Another difference from business as usual is that the new approach looks at traffic safety from the point of view of bodies, not of crash rates. This gives planners the ability to think of ways not only to reduce the number of crashes, but to reduce the effects of crashes when they do occur, for example, through working for a statewide primary seat belt law.

Modeling their approach on the safety initiative developed by the American Association of State Highway and Transportation Officials (AASHTO), the new comprehensive plan used a process of self-assessment and data analysis to identify key emphasis areas that would have the greatest positive impact in Minnesota. These were classified into six groups:

  1. Drivers. Education and licensing of young drivers, including the possibility of a graduated licensing system; improving the performance of older drivers; increasing seat belt usage; and reducing the incidence of impaired driving such as DUI.
  2. Special Users. Pedestrian and bicycle safety.
  3. Vehicles. Motorcycle safety and awareness, as well as safety issues connected with heavy commercial vehicles and trucks.
  4. Highways. Reducing lane-departure crashes and improving intersection safety; reducing vehicle-train collisions; improving safety in work zones.
  5. Emergency Medical Services. Increasing the survivability of crashes, particularly in outstate areas where injuries occur far from hospitals with trauma centers.
  6. Management. Improving systems for information gathering and decision support; developing better processes and safety management systems.

From these key emphasis areas, the planning team identified a group of critical strategies for implementation in Year 1 of the comprehensive plan. These can be broken down into the "Four E's" of the Towards Zero Deaths program, with an additional category added for administrative improvements. They include:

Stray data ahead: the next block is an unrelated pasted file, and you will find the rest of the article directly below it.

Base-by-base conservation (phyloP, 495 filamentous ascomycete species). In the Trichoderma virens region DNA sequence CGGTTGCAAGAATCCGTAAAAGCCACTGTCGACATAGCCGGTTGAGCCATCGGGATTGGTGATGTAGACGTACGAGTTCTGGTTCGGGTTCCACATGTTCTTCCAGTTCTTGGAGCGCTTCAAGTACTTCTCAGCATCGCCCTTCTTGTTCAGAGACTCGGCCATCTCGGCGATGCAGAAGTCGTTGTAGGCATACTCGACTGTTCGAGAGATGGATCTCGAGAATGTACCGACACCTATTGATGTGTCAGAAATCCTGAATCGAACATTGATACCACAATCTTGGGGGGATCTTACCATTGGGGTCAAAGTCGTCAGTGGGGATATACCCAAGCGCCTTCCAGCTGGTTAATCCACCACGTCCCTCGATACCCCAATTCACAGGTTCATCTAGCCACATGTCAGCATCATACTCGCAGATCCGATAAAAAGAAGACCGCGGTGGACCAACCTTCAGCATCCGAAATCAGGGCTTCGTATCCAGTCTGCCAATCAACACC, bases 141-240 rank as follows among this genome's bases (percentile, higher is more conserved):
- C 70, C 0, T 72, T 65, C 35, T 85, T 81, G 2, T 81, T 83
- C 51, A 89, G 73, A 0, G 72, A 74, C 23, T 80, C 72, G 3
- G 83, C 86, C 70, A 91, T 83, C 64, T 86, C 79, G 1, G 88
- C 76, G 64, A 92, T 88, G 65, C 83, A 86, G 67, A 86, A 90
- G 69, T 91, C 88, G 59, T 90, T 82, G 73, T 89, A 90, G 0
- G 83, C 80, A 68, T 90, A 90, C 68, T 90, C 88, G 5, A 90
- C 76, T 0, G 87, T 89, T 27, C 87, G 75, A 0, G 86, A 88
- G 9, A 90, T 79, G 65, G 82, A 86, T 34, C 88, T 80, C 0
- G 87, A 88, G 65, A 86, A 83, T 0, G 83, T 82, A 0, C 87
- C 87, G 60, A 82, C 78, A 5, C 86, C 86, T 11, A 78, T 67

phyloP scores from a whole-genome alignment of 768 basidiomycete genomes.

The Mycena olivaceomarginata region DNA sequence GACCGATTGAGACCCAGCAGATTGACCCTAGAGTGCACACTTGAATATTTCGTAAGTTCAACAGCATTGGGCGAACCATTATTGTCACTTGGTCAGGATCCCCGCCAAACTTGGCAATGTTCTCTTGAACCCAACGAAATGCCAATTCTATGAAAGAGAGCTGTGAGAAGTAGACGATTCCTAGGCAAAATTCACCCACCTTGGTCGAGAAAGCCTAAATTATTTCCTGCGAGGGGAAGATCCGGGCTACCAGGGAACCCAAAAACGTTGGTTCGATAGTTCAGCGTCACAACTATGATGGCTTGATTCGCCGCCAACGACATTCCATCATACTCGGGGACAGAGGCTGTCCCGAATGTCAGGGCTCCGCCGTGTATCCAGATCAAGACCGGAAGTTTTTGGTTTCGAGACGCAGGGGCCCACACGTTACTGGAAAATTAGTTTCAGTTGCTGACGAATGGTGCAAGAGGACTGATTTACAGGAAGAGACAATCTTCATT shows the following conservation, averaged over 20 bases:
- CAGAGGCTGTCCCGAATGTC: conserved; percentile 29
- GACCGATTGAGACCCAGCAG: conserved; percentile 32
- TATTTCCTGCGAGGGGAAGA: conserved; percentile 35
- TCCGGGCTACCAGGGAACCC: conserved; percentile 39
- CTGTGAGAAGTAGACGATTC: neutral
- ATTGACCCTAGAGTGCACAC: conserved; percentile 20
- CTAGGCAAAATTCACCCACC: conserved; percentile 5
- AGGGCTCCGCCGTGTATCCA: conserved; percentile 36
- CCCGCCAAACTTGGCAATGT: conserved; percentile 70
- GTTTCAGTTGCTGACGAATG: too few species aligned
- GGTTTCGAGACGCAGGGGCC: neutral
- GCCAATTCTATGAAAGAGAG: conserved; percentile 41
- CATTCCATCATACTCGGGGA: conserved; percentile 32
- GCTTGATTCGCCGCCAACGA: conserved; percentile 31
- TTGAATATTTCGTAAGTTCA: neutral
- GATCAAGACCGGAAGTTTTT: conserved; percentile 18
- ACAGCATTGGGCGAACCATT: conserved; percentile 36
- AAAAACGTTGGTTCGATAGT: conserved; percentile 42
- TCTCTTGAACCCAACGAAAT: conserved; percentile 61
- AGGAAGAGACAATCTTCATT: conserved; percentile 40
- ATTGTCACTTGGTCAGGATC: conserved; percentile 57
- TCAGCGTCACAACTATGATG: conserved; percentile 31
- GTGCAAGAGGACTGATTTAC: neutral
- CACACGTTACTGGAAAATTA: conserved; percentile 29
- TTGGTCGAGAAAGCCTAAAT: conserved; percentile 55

• Ensuring adequate resources to perform traffic enforcement
  • Enactment of a statewide primary seat belt law
  • Deployment of automated enforcement (cameras) for red-light running and aggressive driving
  • Implementation of a stricter graduated license system
  • Improving cooperation between courts and law enforcement to prevent reduced/eliminated charges
  • Implementation of targeted enforcement programs and sobriety saturation enforcement


  • Deployment of low cost safety improvements for lane departure & intersection crashes
  • Providing assistance for local agencies in implementation of low cost improvements
  • Improving maintenance of roadway facilities and roadside hardware, and removing hazardous objects
  • Performing Road Safety Audits at the network level


  • Formation of a Communications Task Force to raise public awareness
  • Revision and enhancement of driver education programs


  • Establishment of a Governor's Traffic Safety Panel
  • Formation of a Legislature Action Committee to lobby for GDI/improved curriculum/increased liability/court involvement
  • Ensuring adequate staffing, equipment and other resources for information systems

Emergency Medical Response and Care:

  • Implementing a statewide Trauma System

Arseneau took numerous questions from researchers in the audience during and after his presentation, demonstrating the high level of interest among ITS researchers in safety planning, and the strong ties between technological development and policy directions. For everyone in attendance, Arseneau's seminar presentation was a welcome opportunity to look into the highest levels of a safety planning process informed by the latest research results from the academic community.